There's a simple way to enrage the attack hounds of the right: Engage in journalism.
Right-wing bloggers and commentators have been huffing about the Sarah Palin email chase, which I kicked off in September 2008, when I asked the state of Alaska to release all her gubernatorial emails under its open records law. Last week, the state, after nearly three years of delay, handed out boxed sets containing 24,199 pages of Palin's electronic correspondence, and journalists immediately began combing through the documents looking for newsworthy information. Given the initial absence of any bombshells—no emails, say, in which Palin calls McCain a dimwit or reveals shocking secrets about herself—conservatives have gleefully dismissed this exercise as a futile endeavor. Glenn Beck derisively claimed that the email request "produced exactly zero interesting material." In the Wall Street Journal, John Fund wrote, "Call it the stalking of Sarah Palin...[T]he left-wing magazine Mother Jones requested Ms. Palin's gubernatorial emails during the 2008 election. After lengthy delays they were released last Friday in Juneau. The fact that you heard almost nothing about them is because there is almost nothing salacious or scandalous in them."
The release of the records was all over the news. Maybe Fund missed that. Nevertheless, Fund groused that reporters have not been as interested in Barack Obama's "paper trail," meaning the president's "college records and papers; his application to the Illinois bar to become a lawyer; his complete list of clients while he was in private practice; and his records from his service in the Illinois State Senate."
Where to begin? Let's start with process. Fund skated past a basic point: Palin's emails were public documents that could be requested by journalists or citizens. The Obama records he mentions are mostly private and cannot be obtained under open-records laws. (Regarding Obama's state Senate papers, most legislatures are not subject to freedom of information laws. Ditto Congress.) Had any of these Obama documents been available to the public, there's no doubt they would have been requested during the 2008 campaign by journalists—perhaps even by Fund. There's also this difference: While college records from decades earlier might be interesting, they do not reveal as much about a candidate's current capabilities and character as more recent emails showing how he or she conducted official business. If Obama's or Hillary Clinton's senatorial emails had been subject to the Freedom of Information Act, I'm confident reporters from a variety of outlets would have sought access to them.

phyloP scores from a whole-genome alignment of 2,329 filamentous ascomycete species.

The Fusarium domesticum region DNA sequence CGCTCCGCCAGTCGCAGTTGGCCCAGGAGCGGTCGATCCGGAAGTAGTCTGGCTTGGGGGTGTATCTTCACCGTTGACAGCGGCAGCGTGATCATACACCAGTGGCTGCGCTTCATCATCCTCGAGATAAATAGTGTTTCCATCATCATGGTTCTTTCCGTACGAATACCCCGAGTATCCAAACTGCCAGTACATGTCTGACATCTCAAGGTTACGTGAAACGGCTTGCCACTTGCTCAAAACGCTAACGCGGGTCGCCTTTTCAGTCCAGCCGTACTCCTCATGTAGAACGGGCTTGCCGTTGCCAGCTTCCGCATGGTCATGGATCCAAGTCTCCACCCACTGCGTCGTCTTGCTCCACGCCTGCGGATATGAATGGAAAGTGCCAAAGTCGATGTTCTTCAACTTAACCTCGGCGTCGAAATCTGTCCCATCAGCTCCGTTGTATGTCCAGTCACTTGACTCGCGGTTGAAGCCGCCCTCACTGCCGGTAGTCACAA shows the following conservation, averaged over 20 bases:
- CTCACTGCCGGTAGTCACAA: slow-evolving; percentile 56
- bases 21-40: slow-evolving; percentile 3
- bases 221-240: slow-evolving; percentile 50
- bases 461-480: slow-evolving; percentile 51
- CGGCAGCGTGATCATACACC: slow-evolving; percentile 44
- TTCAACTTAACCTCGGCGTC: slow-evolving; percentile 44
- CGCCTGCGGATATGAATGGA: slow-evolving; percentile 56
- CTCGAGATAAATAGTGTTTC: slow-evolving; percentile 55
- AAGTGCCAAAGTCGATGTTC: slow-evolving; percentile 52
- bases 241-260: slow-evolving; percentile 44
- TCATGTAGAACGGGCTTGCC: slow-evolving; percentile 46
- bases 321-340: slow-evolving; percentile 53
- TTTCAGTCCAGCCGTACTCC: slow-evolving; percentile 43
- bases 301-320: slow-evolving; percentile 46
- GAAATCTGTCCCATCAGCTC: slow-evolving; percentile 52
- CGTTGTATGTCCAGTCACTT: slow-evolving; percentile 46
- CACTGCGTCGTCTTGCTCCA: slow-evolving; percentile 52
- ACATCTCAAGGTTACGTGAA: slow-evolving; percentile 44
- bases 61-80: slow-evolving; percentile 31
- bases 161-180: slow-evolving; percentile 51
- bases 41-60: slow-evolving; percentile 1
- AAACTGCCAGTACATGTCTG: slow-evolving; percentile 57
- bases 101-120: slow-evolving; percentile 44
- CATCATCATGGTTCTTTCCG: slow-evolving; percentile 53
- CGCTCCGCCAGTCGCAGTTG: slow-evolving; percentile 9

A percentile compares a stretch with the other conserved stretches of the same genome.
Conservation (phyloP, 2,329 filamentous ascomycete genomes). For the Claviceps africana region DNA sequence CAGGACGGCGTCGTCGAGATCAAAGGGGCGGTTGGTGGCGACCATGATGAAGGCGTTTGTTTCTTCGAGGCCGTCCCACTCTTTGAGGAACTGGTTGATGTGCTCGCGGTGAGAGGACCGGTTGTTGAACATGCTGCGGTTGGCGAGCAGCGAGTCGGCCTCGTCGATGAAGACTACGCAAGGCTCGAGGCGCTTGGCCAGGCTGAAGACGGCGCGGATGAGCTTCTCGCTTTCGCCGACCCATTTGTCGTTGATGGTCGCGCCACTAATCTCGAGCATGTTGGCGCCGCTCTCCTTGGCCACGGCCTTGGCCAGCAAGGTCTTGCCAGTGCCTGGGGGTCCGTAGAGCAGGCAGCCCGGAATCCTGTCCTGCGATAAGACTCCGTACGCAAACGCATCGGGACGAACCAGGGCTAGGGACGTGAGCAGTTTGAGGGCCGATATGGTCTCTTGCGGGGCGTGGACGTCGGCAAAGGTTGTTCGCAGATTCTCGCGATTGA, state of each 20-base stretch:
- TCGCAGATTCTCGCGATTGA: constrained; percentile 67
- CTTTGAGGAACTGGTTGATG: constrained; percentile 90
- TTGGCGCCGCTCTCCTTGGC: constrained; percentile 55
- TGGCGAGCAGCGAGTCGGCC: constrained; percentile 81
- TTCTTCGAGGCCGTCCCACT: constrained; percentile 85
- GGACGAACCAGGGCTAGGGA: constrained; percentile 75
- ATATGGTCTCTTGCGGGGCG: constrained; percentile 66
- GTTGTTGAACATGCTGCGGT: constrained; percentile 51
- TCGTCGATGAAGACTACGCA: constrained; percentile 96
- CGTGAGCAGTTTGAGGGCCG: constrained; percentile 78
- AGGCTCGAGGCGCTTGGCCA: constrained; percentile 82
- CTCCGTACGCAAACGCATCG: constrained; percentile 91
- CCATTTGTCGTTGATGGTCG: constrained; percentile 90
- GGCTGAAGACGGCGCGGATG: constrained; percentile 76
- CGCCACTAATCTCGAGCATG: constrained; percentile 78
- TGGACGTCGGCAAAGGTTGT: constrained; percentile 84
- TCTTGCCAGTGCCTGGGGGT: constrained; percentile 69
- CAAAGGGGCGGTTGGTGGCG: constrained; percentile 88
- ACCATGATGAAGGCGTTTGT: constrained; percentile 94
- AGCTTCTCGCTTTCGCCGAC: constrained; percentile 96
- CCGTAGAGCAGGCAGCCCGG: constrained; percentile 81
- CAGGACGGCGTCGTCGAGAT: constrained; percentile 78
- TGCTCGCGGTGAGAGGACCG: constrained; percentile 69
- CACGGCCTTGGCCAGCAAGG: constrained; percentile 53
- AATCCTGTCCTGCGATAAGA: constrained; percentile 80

As for the claim that the emails have produced no noteworthy information about Palin, Fund, Beck, and other conservative naysayers are wrong—and playing the reverse version of the gotcha game: If information isn't "salacious or scandalous," it is without value.
In assessing the Palin document dump, you first have to start with this basic point: The state did not release all of her emails. (In fact, becasue Palin had used several personal email accounts to conduct official business, the state was unable to gather a complete set of emails related to her job.) The messages handed out on Friday only cover the first half of her half-term as governor; there are no emails in this release after the end of September 2008. The state will release emails from the time period covering the second half of the 2008 campaign—and Palin's surprise resignation the following July—at some yet-to-be-declared date. And this document release was highly selective. After over two years of reviewing the records, the state withheld 2,275 pages of material. (The lawyers who vetted the emails first worked for Palin, while she was governor, and then her replacement, Sean Parnell, who had been her lieutenant governor.) The list of the emails held back runs 189 pages. For most of these messages, the state provided no description. But in many instances, the brief description on the list raises questions about the propriety of the decision to keep them secret. Here are a few examples:
• "re meeting with staffer for Vice President Cheney about gas pipeline"
• "re media questions about Todd Palin's work and potential conflict of interests"
• "re idea for responding to personal attacks"
• "re response to parental consent ruling" (Released emails show that Palin had urged her staffers to vote in a radio station poll regarding an Alaska state supreme court decision regarding parental consent.)
• re draft bullet points about Walt Monegan" (He was the state official Palin had fired during the Troopergate scandal.)
• "re use of inaugural funds"
• "re special counsel investigation" (Troopergate led to a special counsel inquiry.)
There is also an unexplained gap in the emails distributed on Friday. Palin was sworn in as governor on December 4, 2006, and the email collection starts with several emails covering December 4 through December 8. Then there are no emails until December 30. (And there are no emails from these dates listed in the registry of withheld emails.) What happened? "I don't have any information on the missing documents," Linda Perez, administrative director for Gov. Parnell, told the Anchorage Daily News.